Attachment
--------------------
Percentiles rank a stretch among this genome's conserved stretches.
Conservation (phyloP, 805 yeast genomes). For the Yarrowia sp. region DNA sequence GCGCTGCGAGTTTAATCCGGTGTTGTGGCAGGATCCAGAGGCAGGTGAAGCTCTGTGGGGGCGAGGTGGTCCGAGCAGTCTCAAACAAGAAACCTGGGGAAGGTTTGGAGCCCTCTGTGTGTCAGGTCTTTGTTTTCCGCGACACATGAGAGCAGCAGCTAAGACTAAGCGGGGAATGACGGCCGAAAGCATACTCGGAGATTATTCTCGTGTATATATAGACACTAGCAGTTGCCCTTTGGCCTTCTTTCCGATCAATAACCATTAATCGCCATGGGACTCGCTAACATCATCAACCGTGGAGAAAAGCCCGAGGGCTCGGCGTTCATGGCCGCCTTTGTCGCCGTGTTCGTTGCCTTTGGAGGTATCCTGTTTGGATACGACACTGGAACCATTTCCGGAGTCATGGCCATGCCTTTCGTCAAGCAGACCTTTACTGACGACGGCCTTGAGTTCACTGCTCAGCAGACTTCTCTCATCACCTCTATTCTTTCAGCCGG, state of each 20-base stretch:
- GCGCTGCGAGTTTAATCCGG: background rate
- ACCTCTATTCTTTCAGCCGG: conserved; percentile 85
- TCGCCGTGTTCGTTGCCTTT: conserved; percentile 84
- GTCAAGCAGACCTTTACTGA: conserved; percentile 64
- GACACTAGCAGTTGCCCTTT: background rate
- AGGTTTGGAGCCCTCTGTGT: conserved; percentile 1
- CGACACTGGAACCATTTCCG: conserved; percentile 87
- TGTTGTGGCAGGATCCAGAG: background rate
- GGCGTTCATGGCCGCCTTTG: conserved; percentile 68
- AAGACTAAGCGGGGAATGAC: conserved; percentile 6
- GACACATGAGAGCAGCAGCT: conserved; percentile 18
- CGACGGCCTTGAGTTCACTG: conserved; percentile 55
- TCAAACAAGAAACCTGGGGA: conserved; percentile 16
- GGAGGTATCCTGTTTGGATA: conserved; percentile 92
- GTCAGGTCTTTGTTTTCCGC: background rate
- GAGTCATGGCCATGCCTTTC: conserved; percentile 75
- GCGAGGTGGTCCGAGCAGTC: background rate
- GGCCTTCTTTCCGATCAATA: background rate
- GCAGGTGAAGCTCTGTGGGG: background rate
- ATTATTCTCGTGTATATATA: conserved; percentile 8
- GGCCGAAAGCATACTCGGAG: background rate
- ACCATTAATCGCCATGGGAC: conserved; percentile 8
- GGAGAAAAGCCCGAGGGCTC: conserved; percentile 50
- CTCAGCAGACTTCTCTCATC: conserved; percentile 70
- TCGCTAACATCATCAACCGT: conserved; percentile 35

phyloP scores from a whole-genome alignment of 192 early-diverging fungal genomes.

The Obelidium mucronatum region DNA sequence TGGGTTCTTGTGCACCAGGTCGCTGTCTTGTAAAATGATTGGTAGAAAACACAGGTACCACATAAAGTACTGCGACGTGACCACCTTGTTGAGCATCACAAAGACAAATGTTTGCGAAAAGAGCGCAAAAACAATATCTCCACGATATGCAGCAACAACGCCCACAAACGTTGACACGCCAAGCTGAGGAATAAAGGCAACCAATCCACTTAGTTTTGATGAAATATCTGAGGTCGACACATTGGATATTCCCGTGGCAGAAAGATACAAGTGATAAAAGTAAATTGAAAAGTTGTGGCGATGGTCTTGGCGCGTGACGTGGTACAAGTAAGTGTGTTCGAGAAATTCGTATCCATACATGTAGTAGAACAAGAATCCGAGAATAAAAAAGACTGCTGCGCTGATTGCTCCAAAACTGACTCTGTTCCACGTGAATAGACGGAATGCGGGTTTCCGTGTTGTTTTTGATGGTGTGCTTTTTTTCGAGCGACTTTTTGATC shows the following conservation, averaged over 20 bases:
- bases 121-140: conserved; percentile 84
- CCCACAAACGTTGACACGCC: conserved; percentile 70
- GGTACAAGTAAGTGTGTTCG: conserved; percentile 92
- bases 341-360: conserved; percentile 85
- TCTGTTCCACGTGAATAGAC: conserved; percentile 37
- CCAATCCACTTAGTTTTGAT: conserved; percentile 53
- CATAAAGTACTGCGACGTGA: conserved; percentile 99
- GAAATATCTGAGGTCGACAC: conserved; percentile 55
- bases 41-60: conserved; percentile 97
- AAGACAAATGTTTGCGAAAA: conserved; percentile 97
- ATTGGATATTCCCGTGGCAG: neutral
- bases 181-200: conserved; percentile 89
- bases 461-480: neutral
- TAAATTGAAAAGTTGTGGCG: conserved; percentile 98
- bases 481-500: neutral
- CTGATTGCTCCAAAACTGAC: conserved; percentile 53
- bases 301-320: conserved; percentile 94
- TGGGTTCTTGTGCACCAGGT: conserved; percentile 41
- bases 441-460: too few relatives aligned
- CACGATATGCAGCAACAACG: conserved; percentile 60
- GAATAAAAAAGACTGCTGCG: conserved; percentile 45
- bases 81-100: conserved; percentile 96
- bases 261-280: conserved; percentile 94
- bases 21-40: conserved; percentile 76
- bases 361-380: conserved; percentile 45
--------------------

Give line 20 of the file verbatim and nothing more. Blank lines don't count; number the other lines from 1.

- GGCCTTCTTTCCGATCAATA: background rate